A Show Made for Musical Theatre Nerds
An all Canadian show, The Drowsy Chaperone, now on stage at the St. Jacobs Country Playhouse, has an interesting history. Originally written by their friends, it was performed for Bob Martin and Janet Van De Graaff as a wedding gift. After that, Bob Martin and Don McKellar reworked it, and The Drowsy Chaperone made its way to the Toronto Fringe Festival. There it caught the attention of David Mirvish. After a run in Toronto, it went to Broadway with the outstanding Sutton Foster starring as Janet. It was Canada’s claim to fame in NYC until the hit musical Come From Away went to Broadway a year ago.
I was fortunate enough to see it in Toronto when it went on tour, with Bob Martin himself playing the Man in Chair. Also in that cast was Georgia Engel (best known as Georgette, Ted’s girlfriend/wife on the old Mary Tyler Moore show) in the role of Mrs. Tottendale. It was a hilarious show, but this production in St. Jacobs earns even more laughs.
I was thrilled to see Drayton Entertainment add it to their roster, and I hope it shows up in more Drayton venues next season. It is one show where over-the-top is the way to go. This cast pushes it beyond the limit, enjoying themselves as zany stereotypes, and the audience on opening night loved it. Credit goes to director Max Reimer for letting them be extreme and making it work.
A musical within a play, this story has a couple of secondary plots and allows a musical theatre nerd to enjoy the show on many levels. An apparently lonely man sits in his chair in his tiny apartment, going through his old collection of record albums, putting a favourite musical on his old record player. He narrates the story, telling the audience about this particular 1928 musical, The Drowsy Chaperone, explaining bits of the plot and critiquing it between songs. He also fills us in on the actors playing the roles, giving us juicy tidbits of the celebrity gossip of the day. As the record plays, the characters he describes come to life right there in his living room. They crawl out of his Murphy bed and walk in through his fridge.
Mike Nadajewski is a natural as Man in Chair. We believe him when he says he is feeling a little anxious, which makes him sad to feel anxiety at his age, which in turn makes him feel blue. His cure? Listen to some old musicals on the record player. Nadajewski is delightful as he watches the musical unfold in his apartment, especially when he gets up and moves about the characters who are, of course, oblivious to his presence.
Jayme Armstrong excels as the bride, Janet Van De Graaff. The satirical song “I Don’t Wanna Show Off No More” provides a perfect opportunity for Armstrong to demonstrate her triple threat skills, along with her comedic talent. Kyle Golemba is the handsome bridegroom, Robert Martin. His blind-folded roller-skating scene is very entertaining. He is joined by best man George, played by Tim Porter. Golemba and Porter’s tap dance number “Cold Feets” is an absolute delight.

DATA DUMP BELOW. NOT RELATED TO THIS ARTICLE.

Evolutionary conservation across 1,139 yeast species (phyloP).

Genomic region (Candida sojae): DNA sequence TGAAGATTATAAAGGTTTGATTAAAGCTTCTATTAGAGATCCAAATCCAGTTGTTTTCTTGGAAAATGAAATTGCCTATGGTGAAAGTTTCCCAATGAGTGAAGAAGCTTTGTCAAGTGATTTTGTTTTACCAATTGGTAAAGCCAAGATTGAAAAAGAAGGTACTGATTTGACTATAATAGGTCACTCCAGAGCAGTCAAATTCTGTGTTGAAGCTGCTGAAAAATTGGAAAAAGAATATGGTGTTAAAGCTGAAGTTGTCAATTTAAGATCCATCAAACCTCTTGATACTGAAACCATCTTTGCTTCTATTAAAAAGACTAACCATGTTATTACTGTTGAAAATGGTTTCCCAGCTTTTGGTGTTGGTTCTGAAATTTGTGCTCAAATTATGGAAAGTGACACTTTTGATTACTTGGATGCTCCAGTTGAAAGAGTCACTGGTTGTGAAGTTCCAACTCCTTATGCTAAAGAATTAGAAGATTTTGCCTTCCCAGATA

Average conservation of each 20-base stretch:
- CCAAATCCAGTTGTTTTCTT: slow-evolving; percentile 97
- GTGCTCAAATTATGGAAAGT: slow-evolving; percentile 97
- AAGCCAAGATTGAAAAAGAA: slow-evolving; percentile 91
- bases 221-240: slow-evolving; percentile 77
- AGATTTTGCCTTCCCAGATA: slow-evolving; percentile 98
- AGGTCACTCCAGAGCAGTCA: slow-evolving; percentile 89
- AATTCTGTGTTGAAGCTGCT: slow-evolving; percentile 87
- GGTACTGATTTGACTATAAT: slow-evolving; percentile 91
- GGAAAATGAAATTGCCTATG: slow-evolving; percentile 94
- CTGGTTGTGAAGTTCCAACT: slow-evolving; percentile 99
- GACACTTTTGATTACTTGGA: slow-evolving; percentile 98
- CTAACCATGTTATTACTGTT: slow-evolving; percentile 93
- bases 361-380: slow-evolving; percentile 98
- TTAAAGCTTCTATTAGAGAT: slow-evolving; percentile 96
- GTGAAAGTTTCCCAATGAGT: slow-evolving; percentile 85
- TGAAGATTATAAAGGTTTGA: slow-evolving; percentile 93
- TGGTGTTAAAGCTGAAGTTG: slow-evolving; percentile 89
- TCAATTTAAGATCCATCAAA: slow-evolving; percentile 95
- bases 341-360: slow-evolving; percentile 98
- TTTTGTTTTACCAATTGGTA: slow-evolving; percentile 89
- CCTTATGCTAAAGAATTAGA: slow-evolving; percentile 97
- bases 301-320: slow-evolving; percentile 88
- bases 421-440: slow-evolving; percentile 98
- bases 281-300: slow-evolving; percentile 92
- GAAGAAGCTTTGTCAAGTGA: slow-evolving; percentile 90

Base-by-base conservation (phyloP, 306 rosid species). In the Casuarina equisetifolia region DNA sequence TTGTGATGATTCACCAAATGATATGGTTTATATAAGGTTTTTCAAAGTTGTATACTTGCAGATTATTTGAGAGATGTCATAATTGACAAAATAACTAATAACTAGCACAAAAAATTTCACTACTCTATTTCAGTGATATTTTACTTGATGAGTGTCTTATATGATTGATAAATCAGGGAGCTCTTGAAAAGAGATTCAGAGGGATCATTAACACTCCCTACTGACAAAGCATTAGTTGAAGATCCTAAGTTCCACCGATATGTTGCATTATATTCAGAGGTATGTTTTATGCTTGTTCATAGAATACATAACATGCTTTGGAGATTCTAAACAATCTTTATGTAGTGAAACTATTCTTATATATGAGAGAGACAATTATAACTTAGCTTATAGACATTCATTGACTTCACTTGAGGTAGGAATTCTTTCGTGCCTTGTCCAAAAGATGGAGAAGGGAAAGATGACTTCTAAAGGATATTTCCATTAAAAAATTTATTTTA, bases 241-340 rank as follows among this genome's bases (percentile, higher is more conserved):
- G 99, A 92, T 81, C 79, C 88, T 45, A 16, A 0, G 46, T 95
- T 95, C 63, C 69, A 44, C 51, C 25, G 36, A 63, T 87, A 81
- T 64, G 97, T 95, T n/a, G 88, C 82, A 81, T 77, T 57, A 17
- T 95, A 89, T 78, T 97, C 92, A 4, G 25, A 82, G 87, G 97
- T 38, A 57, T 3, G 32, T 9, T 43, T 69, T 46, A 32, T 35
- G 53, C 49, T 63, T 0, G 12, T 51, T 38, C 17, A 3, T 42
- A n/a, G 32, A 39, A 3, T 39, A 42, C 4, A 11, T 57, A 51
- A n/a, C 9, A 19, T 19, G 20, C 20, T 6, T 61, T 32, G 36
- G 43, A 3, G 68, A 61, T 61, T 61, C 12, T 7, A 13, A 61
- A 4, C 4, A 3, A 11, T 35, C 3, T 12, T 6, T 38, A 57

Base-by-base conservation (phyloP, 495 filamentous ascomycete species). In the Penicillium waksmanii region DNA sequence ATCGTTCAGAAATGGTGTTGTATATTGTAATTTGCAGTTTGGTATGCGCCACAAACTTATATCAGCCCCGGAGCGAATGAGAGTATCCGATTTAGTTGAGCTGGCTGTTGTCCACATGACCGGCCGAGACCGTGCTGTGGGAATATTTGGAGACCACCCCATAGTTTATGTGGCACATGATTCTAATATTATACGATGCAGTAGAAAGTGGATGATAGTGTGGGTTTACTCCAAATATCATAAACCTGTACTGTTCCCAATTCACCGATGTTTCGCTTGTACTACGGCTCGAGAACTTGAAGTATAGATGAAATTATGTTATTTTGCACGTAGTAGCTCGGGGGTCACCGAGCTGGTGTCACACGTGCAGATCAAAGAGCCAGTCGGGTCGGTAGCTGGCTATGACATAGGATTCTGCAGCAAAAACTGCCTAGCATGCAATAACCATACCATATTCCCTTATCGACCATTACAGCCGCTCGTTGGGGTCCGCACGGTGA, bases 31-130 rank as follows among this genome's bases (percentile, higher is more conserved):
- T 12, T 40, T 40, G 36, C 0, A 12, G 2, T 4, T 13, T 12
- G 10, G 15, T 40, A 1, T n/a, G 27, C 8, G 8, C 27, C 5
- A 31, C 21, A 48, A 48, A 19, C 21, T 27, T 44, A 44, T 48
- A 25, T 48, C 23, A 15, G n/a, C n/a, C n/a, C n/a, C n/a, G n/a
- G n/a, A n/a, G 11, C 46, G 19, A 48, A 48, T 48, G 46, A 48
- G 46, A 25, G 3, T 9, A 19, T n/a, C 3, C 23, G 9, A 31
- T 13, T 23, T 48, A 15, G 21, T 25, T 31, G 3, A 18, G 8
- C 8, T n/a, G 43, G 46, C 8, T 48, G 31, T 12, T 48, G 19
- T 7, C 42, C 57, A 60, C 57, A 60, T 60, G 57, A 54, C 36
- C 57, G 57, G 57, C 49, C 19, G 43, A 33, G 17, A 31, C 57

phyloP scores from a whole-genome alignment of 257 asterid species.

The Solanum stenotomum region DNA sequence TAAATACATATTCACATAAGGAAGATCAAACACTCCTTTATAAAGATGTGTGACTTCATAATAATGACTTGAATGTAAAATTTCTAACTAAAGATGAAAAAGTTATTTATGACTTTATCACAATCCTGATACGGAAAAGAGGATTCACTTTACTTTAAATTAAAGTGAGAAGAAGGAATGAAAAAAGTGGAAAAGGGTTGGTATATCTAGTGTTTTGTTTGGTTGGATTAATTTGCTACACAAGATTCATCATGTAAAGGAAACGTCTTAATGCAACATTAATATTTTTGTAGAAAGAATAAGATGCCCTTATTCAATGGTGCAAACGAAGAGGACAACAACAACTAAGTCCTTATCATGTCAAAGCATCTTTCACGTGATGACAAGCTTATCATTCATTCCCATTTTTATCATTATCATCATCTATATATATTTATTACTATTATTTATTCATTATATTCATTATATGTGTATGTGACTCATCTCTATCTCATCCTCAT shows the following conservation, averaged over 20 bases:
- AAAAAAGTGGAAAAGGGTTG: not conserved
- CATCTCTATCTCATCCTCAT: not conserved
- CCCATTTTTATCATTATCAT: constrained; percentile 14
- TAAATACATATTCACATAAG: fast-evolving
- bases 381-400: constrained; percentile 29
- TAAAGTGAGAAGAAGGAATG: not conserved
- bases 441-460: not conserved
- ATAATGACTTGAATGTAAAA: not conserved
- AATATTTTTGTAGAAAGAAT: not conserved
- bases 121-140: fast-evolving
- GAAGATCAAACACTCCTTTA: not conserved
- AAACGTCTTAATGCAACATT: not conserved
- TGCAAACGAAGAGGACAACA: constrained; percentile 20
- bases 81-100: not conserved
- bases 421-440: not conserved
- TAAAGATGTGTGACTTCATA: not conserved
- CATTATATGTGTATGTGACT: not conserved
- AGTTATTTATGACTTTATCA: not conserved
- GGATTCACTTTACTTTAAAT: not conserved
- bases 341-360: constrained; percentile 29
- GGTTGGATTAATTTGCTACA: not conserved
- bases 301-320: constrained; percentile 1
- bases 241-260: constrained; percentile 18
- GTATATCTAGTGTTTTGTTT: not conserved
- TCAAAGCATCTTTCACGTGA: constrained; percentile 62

Gabrielle Jones is hilarious as the boozy (during prohibition, no less), drowsy chaperone. Her rousing anthem, “As We Stumble Along” with its rhyming bumble, fumble, plumble is funny as well as inspiring. Andrew Scanlon is hysterical as her suitor, the melodramatic Aldolpho.
The always funny Keith Savage as the Underling and Glynis Ranney as Mrs. Tottendale have the audience in stitches with their repeated spit-take scene. It’s also interesting to note that Nadajewski and Ranney are a real life couple; It’s nice they can entertain together in this crazy comedy.
Cliff Saunders is the animated cigar smoking producer, Mr. Feldzeig, with Jennifer Thiessen as his oh-so-smart girlfriend. Thiessen’s performance is reminiscent of Carol Burnett’s comedy. Aaron Walpole and Greg Pember are a pair of contrasting gangsters/chefs (yes, you read that right). Nadine Roden as Trix the Aviatrix belts out “I Do, I Do in the Sky”. Completing the cast as servants are Margaret Thompson and Luke Opdahl, with Opdahl doubling as the apartment superintendent.
This is a hilarious spoof of musical theatre, and I think anyone who writes reviews would especially enjoy it. I love the way Man in Chair critiques the show along the way. He comments on the spit-take numbers and tells us that the monkey motif is belaboured. It’s over-the-top silly and your sides will hurt from laughing. Don’t miss it!
The Drowsy Chaperone continues with eight shows a week until April 15 at St. Jacobs Country Playhouse, St. Jacobs. Tickets are available by calling Toll Free 1-855-372-9866 or Local Box Office 519-747-7788 or check www.draytonentertainment.com
Photo: Left: Mike Nadajewski as Man in Chair. Right: Jayme Armstrong as Janet, and Company. Left: Andrew Scanlon as Aldolpho and Gabrielle Jones as The Drowsy Chaperone. Photos by Hilary Gauld Camilleri.
The Drowsy Chaperon – 2018
Book by Bob Martin and Don McKellar
Music and Lyrics by Lisa Lambert and Greg Morrison
Directed by Max Reimer
Choreographed by Robin Calvert
Musical Direction by Jeannie Wyse
Performed by Jayme Armstrong, Kyle Golemba, Gabrielle Jones, Mike Nadajewski, Luke Opdahl, Gregory Pember, Tim Porter, Glynis Ranney, Nadine Roden, Cliff Saunders, Keith Savage, Andrew Scanlon, Jennifer Thiessen, Margaret Thompson, Aaron Walpole.
Produced by Drayton Entertainment
St. Jacobs Country Playhouse, St. Jacobs
March 28 to April 15, 2018
Reviewed by Mary Alderson